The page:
In the of Cooper v. Eugene School District, Janet Cooper came to

school dressed in her religious dress of white clothing and a white turban.

ORS 342.650 states, "No teacher in any public school shall wear any religious

dress while engaged in the performance of duties as a teacher".

(law.justia.com) Cooper was told she would be suspended if she continued

to wear this clothing. The superintendent revoked Janet Coopers teaching

license based on the above sanction. Although there is a rule in place that a

teacher cannot wear any religious dress while teaching; what is considered

religious dress? (law.justia.com)

What it really comes down to is, does this rule violate the teachers

constitutional rights? In this case the Court of Appeals reversed the decision

to revoke her teaching license on the basis of the First Amendment. In this

case constitutional rights overrule any sanctions or rules that the school

district implemented. Therefore, in Ann Griffin case she would be protected

under the First Amendment. Anns constitutional rights allow her to have free

speech as long as her language doesnt show up in her teaching and the way

she deals with her students.

As all these cases have shown, this case can be argued both ways.

Even supreme courts changed rulings and reevaluate decisions. Based on

the information I would argue that the court would rule on terminating Ann

Griffin questioning her judgement as a teacher and ability to be fair in the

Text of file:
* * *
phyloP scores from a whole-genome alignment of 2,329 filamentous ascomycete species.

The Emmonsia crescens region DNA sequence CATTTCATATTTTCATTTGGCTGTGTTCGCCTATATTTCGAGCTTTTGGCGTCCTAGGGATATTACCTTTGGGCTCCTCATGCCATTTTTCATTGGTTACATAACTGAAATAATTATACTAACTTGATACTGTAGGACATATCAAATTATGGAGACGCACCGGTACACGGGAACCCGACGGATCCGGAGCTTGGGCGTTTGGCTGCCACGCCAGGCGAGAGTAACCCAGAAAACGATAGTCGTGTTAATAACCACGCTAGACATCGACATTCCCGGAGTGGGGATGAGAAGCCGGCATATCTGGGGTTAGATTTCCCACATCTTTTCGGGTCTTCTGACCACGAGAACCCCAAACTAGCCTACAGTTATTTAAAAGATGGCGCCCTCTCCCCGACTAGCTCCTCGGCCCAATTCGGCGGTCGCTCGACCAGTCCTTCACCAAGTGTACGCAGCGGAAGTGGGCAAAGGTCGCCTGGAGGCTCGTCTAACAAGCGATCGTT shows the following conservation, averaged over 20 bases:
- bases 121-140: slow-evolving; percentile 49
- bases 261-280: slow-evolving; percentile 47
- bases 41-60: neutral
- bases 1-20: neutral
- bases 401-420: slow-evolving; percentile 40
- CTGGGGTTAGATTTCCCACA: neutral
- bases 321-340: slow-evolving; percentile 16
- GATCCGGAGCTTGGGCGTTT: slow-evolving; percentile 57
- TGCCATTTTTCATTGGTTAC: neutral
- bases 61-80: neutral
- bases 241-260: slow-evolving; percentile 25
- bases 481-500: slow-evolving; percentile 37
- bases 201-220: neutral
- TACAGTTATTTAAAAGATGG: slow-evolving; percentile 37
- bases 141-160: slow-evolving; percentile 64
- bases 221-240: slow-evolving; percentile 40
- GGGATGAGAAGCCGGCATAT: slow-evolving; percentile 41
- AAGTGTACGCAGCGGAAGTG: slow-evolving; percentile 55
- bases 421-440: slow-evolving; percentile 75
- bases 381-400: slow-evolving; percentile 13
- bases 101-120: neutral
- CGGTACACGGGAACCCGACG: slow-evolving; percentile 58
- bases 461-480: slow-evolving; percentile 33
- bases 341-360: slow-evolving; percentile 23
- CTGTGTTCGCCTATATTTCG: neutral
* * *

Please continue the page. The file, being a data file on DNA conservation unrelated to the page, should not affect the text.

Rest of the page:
classroom based on her comments. If she cannot have a discussion with

other adults without lashing out racial comments, how can she handle a
stressful position of being a teacher. Schools are diverse, and a teacher

needs to stay neutral regarding race.

Regarding the case of Loeffelman v. Board of Education; it is not just

what she said, but how she handled herself as a professional. Loeffelman

should have had the knowledge to use her best judgement on how she

answered the question from her student. She should have left her opinion

outside of the classroom, just as Ann Griffin should have done in the

argument. Based on Doyle v. Mt. Healthy City School District Board of

Education, the teachers behavior and comments were inexcusable. If he was

being terminated only on the basis of his actions, then the decision would

have been upheld. It is not just what is said and the freedom of speech, but

how her opinion affects the teaching and the fairness to all the students.

Teachers are people and have their own thoughts and opinions, but they

need to present a face of professionalism as they are at the forefront of

teaching young people.


References
FindLaw's Missouri Court of Appeals case and opinions. (n.d.). Retrieved November 02,
2016, from http://caselaw.findlaw.com/mo-court-of-appeals/1109760.html

Underwood, J., & Webb, L. D. (2006). School law for teachers: Concepts and applications.
Upper Saddle River, NJ: Pearson/Merrill Prentice Hall.
PG. 59/Loeffelman v. Board of Education

Mt. Healthy City Sch. Dist. v. Doyle 429 U.S. 274 (1977). (n.d.). Retrieved November 02,
2016, from https://supreme.justia.com/cases/federal/us/429/274/case.html

Givhan v. Western Line Consolidated School District. (n.d.). Retrieved November 02, 2016,
from http://usedulaw.com/307-givhan-v-western-line-consolidated-school-district.html

Cooper v. EUGENE SCH. DIST. NO. 4J. (n.d.). Retrieved November 02, 2016, from
http://law.justia.com/cases/oregon/supreme-court/1986/301-or-358.html